At the beginning of the meeting farmer leaders complained the panel of ministers about different government agencies harassing transporters and others who are supporting the protest.
While the ninth round of talks between agitating farmers and the government, the first after the Supreme Court order appointing a four-member committee to resolve the impasse, also remained inconclusive on Friday, the government maintained that a solution could indeed emerge from the mechanisms of talks between the government and farmers and the deliberations of the SC-appointed panel.
Farmer unions agreed to meet the government again on January 19 for the next round of talks, but remained firm in their stance that they won’t resort to the panel set up by the apex court. Sources said the farmer leaders perceived a softening of the government’s stand, as it did not insist during Friday’s talks that the three contentious laws won’t be rolled back.
After the talks, agriculture minister Narendra Singh Tomar said: “If farmer leaders want, they may form an informal group who can prepare some proposals on as to what the farmers need and what clauses in the laws are problematic for them. The government is ready to consider those proposals with an open mind.” However, farmer leaders rejected the suggestion.
Tomar said: “talks took place over three farm laws in a cordial atmosphere and detailed discussions took place on some issues, but we couldn’t reach a decisive stage.” He added that the government would present its views before the SC-appointed committee, if invited.
Till the lunch break the discussion was mainly on repeal of the laws while commerce and railway minister Piyush Goyal talked in detail about the amendments in the Essential Commodities Act and their positive implications for farmers. Through the amendment in the EC Act, the government has said stock holding limits on essential items will be imposed only if there is 100% increase in retail price of horticultural produce and 50% in non-perishable agricultural foodstuffs within a prescribed time frame.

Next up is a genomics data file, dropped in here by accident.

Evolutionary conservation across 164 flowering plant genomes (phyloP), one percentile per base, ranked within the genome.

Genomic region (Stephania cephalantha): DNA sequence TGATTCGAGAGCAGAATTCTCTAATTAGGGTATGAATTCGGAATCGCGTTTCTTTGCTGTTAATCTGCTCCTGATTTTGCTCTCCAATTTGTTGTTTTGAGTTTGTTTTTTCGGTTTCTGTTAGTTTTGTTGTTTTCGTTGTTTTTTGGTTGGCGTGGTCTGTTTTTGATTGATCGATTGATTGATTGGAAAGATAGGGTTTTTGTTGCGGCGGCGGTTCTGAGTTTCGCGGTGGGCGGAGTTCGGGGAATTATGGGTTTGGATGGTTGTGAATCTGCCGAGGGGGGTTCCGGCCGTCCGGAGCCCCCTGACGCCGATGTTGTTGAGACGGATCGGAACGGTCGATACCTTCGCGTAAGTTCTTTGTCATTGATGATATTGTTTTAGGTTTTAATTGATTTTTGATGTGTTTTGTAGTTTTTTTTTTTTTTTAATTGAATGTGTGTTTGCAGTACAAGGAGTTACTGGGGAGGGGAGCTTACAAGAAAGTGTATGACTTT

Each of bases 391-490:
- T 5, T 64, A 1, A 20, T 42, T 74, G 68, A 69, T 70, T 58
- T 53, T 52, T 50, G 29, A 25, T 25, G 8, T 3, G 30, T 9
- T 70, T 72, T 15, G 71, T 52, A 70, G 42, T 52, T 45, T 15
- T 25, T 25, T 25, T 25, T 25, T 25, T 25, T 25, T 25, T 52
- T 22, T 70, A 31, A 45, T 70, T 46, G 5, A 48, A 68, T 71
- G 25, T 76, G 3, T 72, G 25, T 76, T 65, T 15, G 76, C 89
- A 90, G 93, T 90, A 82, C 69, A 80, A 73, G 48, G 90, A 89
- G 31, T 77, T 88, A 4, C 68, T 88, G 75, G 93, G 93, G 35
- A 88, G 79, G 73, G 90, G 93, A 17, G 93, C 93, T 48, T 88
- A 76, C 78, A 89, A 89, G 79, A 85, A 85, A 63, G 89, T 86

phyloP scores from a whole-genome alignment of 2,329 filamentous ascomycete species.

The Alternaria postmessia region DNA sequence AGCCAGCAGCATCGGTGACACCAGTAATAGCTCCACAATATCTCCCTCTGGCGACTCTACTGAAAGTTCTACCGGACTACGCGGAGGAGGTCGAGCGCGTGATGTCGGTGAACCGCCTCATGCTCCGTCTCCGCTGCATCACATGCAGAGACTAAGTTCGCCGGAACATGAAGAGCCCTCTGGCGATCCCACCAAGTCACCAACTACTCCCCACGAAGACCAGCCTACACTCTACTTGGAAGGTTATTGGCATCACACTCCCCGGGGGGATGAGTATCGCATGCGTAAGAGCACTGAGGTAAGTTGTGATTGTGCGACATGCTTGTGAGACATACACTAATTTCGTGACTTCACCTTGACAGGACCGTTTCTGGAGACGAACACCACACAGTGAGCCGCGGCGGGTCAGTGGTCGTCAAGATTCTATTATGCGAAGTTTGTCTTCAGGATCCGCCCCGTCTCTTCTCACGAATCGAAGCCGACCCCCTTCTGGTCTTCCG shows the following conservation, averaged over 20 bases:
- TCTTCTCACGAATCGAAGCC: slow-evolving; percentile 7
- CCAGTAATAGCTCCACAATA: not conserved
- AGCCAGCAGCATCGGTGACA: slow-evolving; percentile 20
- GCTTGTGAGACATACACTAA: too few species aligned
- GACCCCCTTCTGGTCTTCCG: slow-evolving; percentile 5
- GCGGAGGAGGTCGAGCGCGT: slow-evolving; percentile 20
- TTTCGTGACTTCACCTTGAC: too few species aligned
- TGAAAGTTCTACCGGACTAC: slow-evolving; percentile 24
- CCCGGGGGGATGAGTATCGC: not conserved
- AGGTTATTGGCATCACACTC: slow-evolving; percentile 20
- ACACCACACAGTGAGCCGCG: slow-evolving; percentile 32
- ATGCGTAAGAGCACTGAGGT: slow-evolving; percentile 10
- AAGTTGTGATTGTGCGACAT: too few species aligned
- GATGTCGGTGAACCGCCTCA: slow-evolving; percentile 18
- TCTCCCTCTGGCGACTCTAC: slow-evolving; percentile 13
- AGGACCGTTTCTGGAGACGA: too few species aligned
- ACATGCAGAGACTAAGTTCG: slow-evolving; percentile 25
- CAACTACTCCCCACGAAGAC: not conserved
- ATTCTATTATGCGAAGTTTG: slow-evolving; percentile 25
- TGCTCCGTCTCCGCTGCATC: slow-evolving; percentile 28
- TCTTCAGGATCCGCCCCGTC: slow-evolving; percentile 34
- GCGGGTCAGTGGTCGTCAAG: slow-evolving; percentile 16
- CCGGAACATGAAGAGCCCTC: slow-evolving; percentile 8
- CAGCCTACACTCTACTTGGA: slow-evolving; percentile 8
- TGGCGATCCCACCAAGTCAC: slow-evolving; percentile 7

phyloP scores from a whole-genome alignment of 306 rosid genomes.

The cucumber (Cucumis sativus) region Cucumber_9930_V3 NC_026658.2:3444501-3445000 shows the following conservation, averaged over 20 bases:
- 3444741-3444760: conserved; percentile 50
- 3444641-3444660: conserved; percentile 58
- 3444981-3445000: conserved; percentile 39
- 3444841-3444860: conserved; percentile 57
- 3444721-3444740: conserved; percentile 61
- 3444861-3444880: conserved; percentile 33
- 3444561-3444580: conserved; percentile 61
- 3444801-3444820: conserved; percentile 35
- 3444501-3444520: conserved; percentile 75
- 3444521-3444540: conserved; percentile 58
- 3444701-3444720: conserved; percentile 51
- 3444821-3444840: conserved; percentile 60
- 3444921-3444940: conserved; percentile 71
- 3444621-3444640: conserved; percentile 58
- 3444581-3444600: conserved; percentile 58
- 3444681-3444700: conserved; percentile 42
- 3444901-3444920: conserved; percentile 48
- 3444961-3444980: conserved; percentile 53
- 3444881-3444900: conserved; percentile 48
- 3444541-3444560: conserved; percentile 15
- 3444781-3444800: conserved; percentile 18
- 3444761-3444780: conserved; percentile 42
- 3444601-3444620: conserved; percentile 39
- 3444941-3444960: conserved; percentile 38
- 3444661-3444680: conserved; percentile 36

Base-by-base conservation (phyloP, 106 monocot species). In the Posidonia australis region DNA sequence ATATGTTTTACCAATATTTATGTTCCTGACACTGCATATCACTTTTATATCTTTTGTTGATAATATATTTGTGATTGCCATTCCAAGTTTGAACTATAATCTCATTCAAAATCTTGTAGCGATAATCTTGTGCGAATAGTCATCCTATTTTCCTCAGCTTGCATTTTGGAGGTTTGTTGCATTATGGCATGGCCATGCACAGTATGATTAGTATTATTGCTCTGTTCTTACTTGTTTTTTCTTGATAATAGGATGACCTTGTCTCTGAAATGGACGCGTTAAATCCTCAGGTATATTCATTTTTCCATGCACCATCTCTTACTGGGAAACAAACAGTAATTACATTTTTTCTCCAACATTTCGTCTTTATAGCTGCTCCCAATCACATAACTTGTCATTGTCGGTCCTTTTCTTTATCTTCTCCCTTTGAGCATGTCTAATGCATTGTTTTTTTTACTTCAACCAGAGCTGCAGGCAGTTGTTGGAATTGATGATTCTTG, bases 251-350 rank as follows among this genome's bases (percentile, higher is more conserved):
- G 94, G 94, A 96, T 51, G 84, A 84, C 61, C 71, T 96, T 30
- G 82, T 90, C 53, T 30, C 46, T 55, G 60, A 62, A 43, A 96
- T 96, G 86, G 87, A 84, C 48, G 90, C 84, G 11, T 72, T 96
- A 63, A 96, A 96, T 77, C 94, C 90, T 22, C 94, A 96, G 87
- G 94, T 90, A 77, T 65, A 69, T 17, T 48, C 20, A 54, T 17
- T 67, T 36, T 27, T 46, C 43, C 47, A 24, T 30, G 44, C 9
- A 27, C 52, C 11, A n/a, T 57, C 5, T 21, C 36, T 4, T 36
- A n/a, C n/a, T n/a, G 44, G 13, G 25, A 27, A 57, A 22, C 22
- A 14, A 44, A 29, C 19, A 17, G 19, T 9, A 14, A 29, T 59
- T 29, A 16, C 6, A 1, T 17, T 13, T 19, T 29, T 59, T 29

On their demand for a legally guaranteed minimum Support Price (MSP) mechanism, farmer leaders said the government was trying to “run away from” a discussion on the issue. Tomar highlighted the current paddy procurement under MSP is robust and the Centre has increased the number of purchase centres by 1.5 times of what it was last year. As the MSP issue was taken up during post-lunch, there was very little time left, one leader said. “In the next round of talks, we will first raise the MSP issue,” said Rakesh Tikait, spokesperson of the Bharatiya Kisan Union (BKU).
At the beginning of the meeting farmer leaders complained the panel of ministers about different government agencies harassing transporters and others who are supporting the protest. Citing criminal cases filed against farmers in Haryana, they asked the government to stop all such repressive actions.
Later in the evening, the Samyukta Kisan Morcha (United Farmers’ Front), which is the main body of the protesting farmers, issued a statement saying they “oppose” the views of the panel of ministers that the Supreme Court should decide to repeal these laws. “The Lok Sabha is the house of people elected by the people of India. These laws have been made by Parliament and should be repealed by parliament,” the statement by the farmers’ union said. The detailed plan for January 26 “Kisan Republic Parade” will be announced January 17, a day before the next hearing in the Supreme Court, the statement said.
Bhartiya Kisan Union (Mann) president Bhupinder Singh Mann, one of the four members on the SC-appointed panel, on Thursday said he was recusing himself from the committee. His recusal came after farmer unions and opposition parties called it a “pro-government” panel and insisted that the members publicly stated their position in favour of the three laws. “As a farmer myself and a union leader, in view of the prevailing sentiments and apprehensions amongst the farm unions and the public in general, I am ready to sacrifice any position offered or given to me so as to not compromise the interests of Punjab and farmers of the country,” Mann said in a statement. “I am recusing myself from the committee and I will always stand with my farmers and Punjab,” he said.
Shetkari Sanghatana (Maharashtra) president Anil Ghanwat, former director of International Food Policy Research Institute Pramod Kumar Joshi and agriculture economist Ashok Gulati are also on the panel.